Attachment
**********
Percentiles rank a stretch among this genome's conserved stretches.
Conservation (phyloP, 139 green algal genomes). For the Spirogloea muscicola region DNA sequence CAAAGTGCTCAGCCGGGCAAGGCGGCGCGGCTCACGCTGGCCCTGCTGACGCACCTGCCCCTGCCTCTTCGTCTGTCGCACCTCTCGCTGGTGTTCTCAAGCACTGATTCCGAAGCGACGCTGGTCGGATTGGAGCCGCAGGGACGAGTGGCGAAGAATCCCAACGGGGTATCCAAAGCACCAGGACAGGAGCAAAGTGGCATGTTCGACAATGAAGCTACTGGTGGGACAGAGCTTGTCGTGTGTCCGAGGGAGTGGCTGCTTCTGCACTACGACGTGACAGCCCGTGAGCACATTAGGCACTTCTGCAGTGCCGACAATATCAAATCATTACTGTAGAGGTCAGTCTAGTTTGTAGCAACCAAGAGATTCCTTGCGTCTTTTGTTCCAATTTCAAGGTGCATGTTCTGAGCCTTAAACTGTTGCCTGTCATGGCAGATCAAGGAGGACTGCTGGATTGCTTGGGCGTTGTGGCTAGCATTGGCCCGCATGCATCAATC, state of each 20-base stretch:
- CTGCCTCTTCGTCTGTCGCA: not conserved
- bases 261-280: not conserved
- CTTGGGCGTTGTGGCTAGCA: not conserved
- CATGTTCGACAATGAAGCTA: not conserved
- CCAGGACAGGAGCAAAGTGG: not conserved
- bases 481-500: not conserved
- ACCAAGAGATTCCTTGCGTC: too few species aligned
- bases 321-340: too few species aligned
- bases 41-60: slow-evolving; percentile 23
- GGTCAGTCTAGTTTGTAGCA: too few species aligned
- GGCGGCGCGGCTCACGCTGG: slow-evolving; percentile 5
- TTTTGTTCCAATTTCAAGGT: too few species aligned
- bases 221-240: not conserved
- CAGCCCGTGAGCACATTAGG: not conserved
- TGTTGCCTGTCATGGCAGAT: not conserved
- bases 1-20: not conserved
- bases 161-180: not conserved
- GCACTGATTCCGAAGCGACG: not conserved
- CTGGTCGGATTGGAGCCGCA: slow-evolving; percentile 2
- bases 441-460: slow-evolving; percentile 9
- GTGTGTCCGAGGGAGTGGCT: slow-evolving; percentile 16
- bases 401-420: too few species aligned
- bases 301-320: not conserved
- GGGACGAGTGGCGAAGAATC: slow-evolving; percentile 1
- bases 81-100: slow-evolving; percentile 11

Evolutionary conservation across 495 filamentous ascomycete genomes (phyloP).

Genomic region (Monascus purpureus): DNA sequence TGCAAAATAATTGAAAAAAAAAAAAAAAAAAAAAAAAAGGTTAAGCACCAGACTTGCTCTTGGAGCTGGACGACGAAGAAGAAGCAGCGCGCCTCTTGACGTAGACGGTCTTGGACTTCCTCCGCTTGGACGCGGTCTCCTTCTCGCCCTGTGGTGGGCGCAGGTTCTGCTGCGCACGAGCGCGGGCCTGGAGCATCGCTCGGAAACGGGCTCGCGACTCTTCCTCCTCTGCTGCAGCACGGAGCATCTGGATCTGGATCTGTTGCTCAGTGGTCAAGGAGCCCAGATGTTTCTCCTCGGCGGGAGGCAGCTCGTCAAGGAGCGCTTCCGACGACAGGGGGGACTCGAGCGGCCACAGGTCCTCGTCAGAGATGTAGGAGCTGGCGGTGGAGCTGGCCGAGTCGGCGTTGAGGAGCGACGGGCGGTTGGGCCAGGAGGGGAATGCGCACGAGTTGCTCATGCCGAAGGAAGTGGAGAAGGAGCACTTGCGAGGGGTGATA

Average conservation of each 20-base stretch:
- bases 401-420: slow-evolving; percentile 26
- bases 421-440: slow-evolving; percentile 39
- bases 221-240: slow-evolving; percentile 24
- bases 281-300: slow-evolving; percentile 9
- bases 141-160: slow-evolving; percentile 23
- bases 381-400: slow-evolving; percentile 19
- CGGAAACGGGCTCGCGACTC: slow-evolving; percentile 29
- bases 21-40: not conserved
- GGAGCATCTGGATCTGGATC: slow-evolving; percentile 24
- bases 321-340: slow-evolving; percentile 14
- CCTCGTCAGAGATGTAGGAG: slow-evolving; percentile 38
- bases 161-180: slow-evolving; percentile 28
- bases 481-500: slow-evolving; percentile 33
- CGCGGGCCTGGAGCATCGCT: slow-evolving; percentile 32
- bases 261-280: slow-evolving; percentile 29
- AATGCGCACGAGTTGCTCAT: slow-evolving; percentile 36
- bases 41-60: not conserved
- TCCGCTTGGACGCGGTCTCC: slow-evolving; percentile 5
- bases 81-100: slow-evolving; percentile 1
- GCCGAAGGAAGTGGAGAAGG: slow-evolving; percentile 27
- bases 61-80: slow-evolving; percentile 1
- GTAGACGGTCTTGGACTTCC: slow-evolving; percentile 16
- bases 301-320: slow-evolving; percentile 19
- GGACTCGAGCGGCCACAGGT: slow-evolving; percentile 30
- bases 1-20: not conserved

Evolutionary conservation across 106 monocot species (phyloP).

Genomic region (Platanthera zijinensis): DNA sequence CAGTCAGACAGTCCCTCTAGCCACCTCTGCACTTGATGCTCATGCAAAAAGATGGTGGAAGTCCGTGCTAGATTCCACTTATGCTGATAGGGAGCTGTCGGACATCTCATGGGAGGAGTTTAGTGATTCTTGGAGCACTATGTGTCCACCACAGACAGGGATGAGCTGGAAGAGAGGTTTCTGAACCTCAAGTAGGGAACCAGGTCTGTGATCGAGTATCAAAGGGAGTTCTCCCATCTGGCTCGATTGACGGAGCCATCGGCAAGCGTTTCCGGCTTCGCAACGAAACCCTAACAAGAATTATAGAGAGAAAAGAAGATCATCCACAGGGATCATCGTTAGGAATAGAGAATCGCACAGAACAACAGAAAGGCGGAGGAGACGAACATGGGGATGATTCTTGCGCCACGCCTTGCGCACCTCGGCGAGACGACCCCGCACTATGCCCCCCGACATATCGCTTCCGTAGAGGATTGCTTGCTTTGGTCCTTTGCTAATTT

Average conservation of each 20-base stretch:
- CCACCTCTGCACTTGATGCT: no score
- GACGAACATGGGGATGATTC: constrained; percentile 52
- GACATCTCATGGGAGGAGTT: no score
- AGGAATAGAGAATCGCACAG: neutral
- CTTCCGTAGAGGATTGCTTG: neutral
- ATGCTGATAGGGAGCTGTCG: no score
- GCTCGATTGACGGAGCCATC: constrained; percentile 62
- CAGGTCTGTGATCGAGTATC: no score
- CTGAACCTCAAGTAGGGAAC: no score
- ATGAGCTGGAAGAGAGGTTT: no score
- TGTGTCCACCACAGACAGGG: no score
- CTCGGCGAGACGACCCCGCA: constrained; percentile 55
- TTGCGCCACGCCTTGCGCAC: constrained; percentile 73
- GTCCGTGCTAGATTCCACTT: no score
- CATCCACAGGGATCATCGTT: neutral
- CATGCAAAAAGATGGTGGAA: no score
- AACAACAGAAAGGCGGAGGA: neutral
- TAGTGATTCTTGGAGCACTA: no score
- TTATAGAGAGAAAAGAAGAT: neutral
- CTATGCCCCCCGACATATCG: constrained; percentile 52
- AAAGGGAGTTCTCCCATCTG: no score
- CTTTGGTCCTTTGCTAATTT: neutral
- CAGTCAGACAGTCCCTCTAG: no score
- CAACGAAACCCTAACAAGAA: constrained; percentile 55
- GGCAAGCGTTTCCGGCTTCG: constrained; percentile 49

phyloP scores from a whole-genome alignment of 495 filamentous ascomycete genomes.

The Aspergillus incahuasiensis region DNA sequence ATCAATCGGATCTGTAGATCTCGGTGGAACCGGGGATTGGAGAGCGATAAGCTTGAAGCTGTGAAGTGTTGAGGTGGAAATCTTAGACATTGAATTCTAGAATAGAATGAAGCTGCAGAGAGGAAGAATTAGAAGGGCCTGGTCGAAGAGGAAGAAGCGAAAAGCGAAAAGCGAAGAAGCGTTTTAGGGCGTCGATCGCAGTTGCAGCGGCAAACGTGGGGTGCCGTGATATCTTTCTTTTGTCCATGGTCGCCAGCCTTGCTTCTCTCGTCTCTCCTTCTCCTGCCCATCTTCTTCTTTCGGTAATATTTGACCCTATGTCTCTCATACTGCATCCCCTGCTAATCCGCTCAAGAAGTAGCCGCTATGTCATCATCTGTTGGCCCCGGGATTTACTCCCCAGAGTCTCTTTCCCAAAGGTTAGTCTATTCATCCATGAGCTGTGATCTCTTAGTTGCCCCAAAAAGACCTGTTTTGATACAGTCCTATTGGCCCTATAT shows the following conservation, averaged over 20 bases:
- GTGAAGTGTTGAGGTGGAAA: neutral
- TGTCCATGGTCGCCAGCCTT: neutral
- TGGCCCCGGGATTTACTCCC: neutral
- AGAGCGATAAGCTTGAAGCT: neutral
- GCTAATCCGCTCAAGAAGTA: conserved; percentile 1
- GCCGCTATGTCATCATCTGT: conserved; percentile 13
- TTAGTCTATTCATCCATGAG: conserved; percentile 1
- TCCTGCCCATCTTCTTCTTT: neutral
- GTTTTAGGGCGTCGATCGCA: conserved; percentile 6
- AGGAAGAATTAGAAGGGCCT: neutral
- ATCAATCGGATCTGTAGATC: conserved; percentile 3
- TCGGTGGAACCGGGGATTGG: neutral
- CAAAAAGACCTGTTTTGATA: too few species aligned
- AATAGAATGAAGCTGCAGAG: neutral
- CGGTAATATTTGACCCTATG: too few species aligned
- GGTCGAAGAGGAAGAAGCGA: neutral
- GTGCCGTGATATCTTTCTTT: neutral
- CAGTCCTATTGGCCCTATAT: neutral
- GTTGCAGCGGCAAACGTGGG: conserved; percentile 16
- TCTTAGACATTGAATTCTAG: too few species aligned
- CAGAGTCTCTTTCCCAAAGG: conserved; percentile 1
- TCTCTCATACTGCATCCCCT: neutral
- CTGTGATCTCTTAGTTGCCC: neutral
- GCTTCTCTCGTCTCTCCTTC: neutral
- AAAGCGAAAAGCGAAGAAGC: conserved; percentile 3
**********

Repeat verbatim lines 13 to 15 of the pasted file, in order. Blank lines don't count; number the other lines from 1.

- GGCGGCGCGGCTCACGCTGG: slow-evolving; percentile 5
- TTTTGTTCCAATTTCAAGGT: too few species aligned
- bases 221-240: not conserved